Thingfeller (but it really doesn't do it justice)
We also went to Thingvellir National Park; and that landscape was all sweeping mountains, much like western Montana or Wyoming, only drier, barer, darker, sterner.  Snow patches in the heights and, in the distance, a great glacier that stretched for miles between two mountain peaks.  At first you thought it was clouds, but no cloud stays so white, so flat, so still, so perfectly held between two peaks.  And Thingvellir itself – well, it’s pretty obvious why the old Icelanders met there to do their lawgiving.  Great black basalt blocks stacked into pillars, in a long curved natural amphitheater (following one of the major geologic fault lines of the earth, between the European and American plates).  And from Thingvellir you look up at these pillars, and then out, away, at a blue, blue, blue lake, and the long sweep from valley to the tall dark mountains on all sides.  It would take a lot of something – honor, pride, hubris, holiness, justice, certainty – to speak out from there, but if you could summon your voice, I think you’d be listened to.

The old Icelanders were a quarrelsome lot – most humans are – full of blood feuds and exiles and sudden death.  So, in truth, was old Ireland, but it gets less play.  For one thing, the Icelanders wrote theirs down in the sagas, like Burnt Njal, which had their fanciful aspects, but were mostly fairly accurate accounts of who, what, where, how, and why.  Njal was a farmer who, with his wife, really was burnt to death, and his farmstead (not the house, of course) still exists.  The entire tale has no superheroes, and only a little sorcery, and even less deus ex machina.   (It's very good - but get the modern translation, which captures the dry wit.  "Is he home?"  "I don't know, but his axe certainly is," he replied, falling down dead.)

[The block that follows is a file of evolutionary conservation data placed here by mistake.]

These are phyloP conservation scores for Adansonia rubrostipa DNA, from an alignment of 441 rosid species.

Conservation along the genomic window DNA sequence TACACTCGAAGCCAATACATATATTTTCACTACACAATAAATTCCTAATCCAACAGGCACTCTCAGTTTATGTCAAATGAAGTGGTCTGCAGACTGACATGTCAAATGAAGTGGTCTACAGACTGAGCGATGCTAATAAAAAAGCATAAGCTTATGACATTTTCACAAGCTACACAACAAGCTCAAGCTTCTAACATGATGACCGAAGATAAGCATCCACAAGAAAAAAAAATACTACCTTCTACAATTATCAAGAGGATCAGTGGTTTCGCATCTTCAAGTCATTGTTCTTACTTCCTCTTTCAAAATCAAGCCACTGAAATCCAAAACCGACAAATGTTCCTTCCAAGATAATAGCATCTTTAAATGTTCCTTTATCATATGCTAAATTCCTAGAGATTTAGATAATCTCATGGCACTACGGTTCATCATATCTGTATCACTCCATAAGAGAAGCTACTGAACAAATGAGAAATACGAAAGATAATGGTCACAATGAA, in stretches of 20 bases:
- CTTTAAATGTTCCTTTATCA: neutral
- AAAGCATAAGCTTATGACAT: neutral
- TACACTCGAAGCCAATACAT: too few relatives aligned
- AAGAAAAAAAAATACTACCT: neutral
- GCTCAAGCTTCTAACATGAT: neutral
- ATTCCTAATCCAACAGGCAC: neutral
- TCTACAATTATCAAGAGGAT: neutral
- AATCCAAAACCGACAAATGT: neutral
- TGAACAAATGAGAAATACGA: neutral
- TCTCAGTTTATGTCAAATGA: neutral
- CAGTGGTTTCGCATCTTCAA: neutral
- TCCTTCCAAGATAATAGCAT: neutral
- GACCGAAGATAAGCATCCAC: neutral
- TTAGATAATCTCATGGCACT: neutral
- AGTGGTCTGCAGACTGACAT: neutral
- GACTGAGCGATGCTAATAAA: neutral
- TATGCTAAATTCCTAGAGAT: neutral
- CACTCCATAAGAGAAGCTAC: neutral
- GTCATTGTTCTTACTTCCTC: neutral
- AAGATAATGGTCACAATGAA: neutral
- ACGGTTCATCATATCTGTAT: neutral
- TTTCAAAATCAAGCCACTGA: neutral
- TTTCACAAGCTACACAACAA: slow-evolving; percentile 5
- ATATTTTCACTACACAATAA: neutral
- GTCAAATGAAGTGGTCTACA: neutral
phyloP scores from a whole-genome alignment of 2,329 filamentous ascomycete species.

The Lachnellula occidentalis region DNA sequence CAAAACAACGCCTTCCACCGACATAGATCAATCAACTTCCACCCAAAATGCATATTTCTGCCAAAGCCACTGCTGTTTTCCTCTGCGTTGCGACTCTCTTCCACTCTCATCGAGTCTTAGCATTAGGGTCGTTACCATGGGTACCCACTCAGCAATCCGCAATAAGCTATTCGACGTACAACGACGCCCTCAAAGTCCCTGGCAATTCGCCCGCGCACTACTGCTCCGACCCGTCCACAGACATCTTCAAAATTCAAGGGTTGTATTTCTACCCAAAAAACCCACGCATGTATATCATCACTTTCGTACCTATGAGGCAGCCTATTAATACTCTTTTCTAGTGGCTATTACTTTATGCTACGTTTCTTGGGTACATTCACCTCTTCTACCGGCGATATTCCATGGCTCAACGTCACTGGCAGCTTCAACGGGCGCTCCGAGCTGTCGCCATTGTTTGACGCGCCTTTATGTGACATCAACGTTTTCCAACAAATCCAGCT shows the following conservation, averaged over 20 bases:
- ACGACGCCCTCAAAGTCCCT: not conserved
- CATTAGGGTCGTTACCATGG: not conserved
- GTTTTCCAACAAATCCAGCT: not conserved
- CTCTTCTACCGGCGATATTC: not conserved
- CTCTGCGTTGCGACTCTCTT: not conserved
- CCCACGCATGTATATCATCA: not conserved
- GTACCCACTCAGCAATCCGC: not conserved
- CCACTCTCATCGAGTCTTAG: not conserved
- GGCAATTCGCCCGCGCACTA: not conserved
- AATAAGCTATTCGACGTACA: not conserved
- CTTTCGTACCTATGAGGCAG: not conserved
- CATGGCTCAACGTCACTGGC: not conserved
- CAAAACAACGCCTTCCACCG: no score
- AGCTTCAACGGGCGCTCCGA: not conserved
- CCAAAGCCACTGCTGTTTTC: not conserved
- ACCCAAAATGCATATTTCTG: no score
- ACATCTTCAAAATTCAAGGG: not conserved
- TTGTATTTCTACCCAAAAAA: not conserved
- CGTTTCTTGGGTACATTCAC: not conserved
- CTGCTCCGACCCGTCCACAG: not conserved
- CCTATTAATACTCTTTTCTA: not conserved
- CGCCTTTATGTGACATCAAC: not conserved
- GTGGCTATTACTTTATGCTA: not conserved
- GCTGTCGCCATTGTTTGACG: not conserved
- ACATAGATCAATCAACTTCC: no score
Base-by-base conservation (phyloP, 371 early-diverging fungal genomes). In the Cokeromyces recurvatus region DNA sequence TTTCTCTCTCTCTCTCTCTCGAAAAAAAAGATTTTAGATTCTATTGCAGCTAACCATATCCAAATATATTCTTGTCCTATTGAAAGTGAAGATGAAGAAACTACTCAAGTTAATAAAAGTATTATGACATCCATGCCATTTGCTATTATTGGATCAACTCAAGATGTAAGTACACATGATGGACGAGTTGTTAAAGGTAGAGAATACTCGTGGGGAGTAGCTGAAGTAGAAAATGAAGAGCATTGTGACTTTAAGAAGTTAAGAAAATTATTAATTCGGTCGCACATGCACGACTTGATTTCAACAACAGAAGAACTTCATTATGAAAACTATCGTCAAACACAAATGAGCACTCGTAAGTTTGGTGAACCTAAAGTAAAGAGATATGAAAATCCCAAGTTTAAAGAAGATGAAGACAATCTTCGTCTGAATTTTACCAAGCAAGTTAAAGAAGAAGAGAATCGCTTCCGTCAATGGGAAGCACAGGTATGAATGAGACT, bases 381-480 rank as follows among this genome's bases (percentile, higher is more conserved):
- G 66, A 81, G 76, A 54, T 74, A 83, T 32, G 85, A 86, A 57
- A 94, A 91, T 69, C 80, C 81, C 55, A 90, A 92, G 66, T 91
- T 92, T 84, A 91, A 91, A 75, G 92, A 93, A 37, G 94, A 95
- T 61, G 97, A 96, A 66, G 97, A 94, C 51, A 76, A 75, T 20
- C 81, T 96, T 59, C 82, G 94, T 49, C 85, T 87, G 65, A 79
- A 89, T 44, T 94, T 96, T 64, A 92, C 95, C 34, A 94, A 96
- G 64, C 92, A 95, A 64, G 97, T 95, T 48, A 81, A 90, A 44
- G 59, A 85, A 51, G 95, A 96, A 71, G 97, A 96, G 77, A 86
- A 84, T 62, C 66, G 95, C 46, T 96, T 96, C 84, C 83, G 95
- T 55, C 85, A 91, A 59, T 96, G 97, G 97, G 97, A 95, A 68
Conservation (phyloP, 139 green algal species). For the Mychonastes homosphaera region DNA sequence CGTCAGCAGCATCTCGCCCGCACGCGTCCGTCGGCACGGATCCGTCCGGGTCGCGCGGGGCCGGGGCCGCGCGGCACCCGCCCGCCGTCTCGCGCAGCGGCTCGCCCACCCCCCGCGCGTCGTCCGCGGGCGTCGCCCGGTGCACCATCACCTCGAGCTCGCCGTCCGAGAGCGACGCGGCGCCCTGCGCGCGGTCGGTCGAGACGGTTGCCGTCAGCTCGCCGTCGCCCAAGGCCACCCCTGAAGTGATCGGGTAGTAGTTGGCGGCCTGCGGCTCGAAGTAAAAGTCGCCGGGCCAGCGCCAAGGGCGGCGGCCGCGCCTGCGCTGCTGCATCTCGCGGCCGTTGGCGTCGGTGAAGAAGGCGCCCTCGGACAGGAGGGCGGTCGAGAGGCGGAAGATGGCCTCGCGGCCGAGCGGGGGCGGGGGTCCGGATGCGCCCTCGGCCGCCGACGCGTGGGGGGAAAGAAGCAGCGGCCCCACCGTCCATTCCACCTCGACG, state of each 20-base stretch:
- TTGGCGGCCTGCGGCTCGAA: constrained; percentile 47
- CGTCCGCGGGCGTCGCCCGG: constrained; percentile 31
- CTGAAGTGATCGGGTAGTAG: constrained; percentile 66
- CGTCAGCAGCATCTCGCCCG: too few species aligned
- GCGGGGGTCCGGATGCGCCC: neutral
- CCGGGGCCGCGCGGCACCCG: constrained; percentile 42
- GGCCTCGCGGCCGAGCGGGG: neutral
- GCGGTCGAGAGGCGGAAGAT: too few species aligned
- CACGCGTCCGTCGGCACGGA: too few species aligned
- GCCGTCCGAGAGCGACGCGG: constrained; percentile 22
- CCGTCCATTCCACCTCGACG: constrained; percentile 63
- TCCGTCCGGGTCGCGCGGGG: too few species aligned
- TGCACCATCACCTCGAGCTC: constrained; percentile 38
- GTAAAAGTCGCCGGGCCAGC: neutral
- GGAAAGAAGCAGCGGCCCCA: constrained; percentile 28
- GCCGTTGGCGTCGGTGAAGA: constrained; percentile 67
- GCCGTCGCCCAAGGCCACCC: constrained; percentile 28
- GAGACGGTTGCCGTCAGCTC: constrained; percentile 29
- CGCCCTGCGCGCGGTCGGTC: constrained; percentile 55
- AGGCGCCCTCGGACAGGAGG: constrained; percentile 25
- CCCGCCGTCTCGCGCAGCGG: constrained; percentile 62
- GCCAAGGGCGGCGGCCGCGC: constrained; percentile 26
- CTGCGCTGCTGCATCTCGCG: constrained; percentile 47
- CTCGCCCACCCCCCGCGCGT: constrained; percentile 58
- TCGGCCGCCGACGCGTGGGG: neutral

What's interesting is that the Irish have a lot of the same blood as the Icelanders, but in Ireland, the old stories have been transmogrified into myth to a point where it’s almost impossible to disentangle truth from hero-worship.  Cuchulain – who undoubtedly lived as a strong, young warrior of great renown in his own day – was turned into a demi-god of war in epic poems like the Cattle Raid of Cooley, and then transformed even further into Sir Gawain in the original Arthurian Tales, and transformed again, until today old Ireland is thought of as a gentle land of bards and poets, saints and maidens, as opposed to old Iceland, that grim and warring place.

Yet the grimness and fierceness of old Ireland can be seen in the tales of the early Christian Irish monks, with their tremendous asceticism, standing in icy water up to their armpits as they recited the whole Psalter, the war St. Columba started (over a book of the Gospels!) in which hundreds were killed, in the self-imposed exiles to forbidding rocks like Skellig Michael, in St. Bridget, “who never washed her face or her hands.”  

 The Celt is the Celt is the Celt. But it’s all in the telling. Isn't it always?